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Head games

Thread unspools for low-frills suspense

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Ariadne's Thread by Marki Shalloe, now playing at Onstage Atlanta, breaks the mold of the typical therapy play. Dramas like Agnes of God or Equus depict therapists who unravel psychological mysteries while trying to cure their patients -- and redeem their own personal problems in the bargain. Ariadne's Thread, however, has more in common with the cat-and-mouse suspense of The Silence of the Lambs. And that's to the good.

Lambs' dynamic of sinister prisoner vs. wide-eyed interlocutor couldn't be more simple, but it suits stage drama perfectly. Ariadne's Thread takes to it so well, you wonder why new plays don't imitate the format more often, instead of, say, comedies about Southern women. Winner of the Onstage Atlanta Hometown Playwrights Series, Ariadne's Thread has room for improvement and gets a fairly rudimentary staging from Onstage Atlanta, but it builds to many moments of wicked fun.

Jesuit priest Father Aaron (Andy Green) ministers to the convicts in New York's Toombs Asylum in 1911. The priest has a scientific education -- he's versed in Freud's newfangled theories -- and he wants to both save his subjects' souls and heal their mental afflictions. He's not prepared for the challenge of Mae Jennings Bennett (Kristen Seymour), a New York socialite convicted of crimes initially kept secret from the audience. Seamus (DeWayne Morgan with a thick brogue), a guard, calls her a "devil woman" and warns the priest to be ready to perform an exorcism when he meets her.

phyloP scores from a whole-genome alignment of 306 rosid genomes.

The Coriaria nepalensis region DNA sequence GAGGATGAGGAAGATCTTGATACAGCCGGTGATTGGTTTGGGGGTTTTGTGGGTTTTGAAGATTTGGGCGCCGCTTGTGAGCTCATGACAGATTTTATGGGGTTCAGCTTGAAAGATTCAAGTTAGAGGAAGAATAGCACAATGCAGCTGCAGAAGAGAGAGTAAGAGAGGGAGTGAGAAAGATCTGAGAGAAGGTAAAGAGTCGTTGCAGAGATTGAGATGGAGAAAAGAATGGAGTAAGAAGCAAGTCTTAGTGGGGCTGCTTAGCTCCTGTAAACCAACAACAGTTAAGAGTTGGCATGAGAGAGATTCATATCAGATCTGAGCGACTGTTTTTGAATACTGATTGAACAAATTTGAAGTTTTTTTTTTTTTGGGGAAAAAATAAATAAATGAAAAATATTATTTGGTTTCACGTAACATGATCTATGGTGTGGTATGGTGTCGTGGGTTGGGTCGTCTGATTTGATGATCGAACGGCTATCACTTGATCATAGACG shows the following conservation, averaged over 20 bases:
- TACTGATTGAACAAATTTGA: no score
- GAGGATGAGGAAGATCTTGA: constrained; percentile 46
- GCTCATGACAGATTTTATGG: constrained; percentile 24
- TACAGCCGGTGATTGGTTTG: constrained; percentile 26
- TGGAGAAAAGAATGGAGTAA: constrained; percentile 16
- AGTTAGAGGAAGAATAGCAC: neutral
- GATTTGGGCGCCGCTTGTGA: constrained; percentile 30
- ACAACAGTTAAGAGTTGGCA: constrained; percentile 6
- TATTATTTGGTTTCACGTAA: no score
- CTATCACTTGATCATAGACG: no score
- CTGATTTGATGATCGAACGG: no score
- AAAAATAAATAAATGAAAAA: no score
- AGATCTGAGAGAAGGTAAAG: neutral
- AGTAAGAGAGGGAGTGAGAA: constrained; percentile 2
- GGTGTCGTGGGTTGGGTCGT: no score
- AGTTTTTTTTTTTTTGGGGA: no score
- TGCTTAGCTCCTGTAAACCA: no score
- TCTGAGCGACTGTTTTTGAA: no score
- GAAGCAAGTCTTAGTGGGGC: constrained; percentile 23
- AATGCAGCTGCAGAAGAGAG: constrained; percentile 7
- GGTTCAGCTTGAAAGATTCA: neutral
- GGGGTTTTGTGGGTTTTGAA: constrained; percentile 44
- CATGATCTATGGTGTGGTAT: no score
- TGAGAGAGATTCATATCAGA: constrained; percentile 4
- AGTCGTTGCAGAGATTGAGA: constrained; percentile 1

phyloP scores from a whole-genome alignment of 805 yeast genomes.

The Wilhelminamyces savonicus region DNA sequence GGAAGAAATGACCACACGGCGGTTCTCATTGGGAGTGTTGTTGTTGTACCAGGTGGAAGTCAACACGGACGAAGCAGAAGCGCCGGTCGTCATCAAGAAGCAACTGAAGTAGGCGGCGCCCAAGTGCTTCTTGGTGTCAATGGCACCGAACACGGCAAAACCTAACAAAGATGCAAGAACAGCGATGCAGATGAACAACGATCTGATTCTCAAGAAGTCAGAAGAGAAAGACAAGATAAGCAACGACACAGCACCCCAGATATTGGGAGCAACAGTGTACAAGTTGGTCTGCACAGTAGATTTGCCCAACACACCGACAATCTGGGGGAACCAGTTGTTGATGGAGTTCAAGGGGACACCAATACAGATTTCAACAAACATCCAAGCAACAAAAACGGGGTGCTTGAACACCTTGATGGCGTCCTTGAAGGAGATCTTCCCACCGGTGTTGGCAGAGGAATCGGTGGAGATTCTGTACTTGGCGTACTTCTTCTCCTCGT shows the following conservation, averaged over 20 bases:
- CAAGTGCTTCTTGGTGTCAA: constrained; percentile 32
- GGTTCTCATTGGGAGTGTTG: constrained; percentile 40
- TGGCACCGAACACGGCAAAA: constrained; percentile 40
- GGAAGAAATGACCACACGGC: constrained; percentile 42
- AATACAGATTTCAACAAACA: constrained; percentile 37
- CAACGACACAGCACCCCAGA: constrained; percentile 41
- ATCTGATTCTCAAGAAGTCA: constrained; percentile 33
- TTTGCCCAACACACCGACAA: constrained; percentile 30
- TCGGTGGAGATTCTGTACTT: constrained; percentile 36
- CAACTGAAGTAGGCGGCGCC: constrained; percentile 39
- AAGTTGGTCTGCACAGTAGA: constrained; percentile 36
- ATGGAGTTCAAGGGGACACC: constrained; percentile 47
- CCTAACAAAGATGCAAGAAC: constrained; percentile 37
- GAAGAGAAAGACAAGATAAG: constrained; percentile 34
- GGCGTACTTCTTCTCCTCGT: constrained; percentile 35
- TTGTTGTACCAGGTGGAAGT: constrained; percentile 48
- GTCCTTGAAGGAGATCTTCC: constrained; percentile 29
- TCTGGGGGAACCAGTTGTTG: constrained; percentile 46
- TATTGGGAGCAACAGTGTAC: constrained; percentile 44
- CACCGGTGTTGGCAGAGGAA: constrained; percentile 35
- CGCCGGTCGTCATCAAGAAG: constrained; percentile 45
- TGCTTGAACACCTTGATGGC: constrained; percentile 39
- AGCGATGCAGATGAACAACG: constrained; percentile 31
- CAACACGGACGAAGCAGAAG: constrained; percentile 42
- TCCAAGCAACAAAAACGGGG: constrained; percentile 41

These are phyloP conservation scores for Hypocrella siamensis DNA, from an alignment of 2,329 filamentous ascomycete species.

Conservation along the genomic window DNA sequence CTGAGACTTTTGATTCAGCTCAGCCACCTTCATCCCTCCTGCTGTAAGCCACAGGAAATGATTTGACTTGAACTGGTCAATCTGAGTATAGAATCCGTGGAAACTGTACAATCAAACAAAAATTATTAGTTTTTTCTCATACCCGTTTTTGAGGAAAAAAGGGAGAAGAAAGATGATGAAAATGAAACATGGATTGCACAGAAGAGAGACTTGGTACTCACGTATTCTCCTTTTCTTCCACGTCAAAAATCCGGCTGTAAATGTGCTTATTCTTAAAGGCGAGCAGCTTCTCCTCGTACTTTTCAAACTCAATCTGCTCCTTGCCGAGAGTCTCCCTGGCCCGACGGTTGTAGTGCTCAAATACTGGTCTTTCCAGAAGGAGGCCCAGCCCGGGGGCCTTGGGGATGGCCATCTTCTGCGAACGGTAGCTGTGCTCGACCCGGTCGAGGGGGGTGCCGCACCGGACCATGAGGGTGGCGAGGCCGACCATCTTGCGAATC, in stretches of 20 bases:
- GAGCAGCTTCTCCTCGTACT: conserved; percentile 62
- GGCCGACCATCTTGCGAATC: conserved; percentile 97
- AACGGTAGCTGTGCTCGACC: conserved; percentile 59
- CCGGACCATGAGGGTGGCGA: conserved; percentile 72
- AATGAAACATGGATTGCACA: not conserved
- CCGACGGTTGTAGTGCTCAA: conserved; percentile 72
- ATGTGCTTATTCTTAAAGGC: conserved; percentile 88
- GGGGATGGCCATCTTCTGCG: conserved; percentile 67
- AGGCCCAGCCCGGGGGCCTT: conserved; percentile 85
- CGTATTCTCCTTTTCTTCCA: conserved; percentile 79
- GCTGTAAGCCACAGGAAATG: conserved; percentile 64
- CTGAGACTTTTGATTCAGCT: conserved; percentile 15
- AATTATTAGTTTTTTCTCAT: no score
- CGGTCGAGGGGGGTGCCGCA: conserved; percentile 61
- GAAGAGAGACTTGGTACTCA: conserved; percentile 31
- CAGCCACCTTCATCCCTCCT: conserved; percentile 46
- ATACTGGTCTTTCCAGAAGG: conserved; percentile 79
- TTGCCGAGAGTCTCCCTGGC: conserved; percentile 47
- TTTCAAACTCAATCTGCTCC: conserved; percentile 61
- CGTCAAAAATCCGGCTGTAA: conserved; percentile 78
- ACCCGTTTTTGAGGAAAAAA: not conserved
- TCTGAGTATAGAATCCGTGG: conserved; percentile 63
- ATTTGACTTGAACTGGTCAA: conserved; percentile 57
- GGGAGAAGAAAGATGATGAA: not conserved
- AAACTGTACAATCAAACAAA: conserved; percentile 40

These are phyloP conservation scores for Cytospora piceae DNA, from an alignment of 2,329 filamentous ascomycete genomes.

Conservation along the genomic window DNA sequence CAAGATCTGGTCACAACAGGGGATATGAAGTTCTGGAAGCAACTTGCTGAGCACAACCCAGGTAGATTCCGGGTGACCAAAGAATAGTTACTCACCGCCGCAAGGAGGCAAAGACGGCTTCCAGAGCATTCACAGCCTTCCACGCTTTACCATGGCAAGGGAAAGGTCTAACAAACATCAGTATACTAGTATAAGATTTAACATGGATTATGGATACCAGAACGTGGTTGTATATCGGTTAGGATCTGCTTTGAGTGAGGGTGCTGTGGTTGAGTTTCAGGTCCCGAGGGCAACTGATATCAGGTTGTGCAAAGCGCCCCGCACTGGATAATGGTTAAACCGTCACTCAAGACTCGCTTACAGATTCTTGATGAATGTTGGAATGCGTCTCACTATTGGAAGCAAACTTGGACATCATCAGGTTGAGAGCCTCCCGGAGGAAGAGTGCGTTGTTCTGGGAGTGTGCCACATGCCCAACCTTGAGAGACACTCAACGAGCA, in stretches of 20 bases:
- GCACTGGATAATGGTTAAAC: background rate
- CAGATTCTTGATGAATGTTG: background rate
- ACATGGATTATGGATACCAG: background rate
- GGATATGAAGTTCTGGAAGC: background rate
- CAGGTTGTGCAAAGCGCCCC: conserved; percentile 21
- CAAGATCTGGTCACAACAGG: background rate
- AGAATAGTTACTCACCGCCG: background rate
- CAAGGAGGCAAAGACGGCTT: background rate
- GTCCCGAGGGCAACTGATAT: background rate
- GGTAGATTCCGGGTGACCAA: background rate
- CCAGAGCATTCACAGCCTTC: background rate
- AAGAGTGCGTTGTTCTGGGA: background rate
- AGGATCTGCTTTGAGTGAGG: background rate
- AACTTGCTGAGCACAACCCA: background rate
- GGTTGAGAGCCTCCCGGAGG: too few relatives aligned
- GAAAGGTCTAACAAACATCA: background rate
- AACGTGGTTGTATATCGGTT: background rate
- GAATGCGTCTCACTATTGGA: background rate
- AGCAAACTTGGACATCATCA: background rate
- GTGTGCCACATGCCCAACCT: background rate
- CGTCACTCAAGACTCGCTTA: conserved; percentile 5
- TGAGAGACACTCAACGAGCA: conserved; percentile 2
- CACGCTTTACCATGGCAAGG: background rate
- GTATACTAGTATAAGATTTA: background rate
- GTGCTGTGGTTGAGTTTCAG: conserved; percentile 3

Angela Tonn's staging makes Mae an arresting figure in the extended first scene, since Seymour keeps her back to the audience (and the other actors) nearly the entire time. She verbally spars with Father Aaron and occasionally raises a hand to gesture with long, sinuous fingers. When Seymour finally shows her face, she keeps her expression impassive but her eyes intense.

Mae takes great pleasure in making verbal sport of Father Aaron. When he assures her, "Your soul is safe," she replies "You're here for my body, then." Despite being the prisoner, Mae has most of the authority throughout the play, and sexually provokes the male characters. At one point, Seamus threatens her with a truncheon and smashes her belongings, but we're more nervous for him than for her.

Mae grows cooperative when Father Aaron suggests she be transferred to a more humane sanitarium. Shalloe provides novelistic details when Mae recounts her background, such as how she wore scandalous "harem trousers" at the charity ball where she met a hypnotist/astrologer who set her on her life of crime. In fact, Ariadne's Thread demands more of Mae's back story, feeling unnecessarily thin without it.

Given Green's mild, superficial reading of Father Aaron, the character is scarcely an equal combatant to Seymour's Mae. Green makes the priest such a naive gull that it's as if he's never dealt with another prisoner before. The actor barely hints at the intensity of the character's feelings, even though his obsession with Mae threatens his calling and changes his entire world-view.

Seymour may be forceful to a fault. She makes Mae a delightfully sinister figure, and at one point blows out a candle and moves forward, so the smoke curls devilishly around her face. But she's so eerily calm that Mae seems untouched by her predicament. Glimpses of human vulnerabilities would make the drama more compelling.

The title refers to the myth of the minotaur and the labyrinth, and maze imagery runs a bit too insistently throughout the play. Ariadne's Thread feels like an unfinished work, but Shalloe's premiere is certainly worth celebrating over some fava beans and a nice Chianti.

curt.holman@creativeloafing.com

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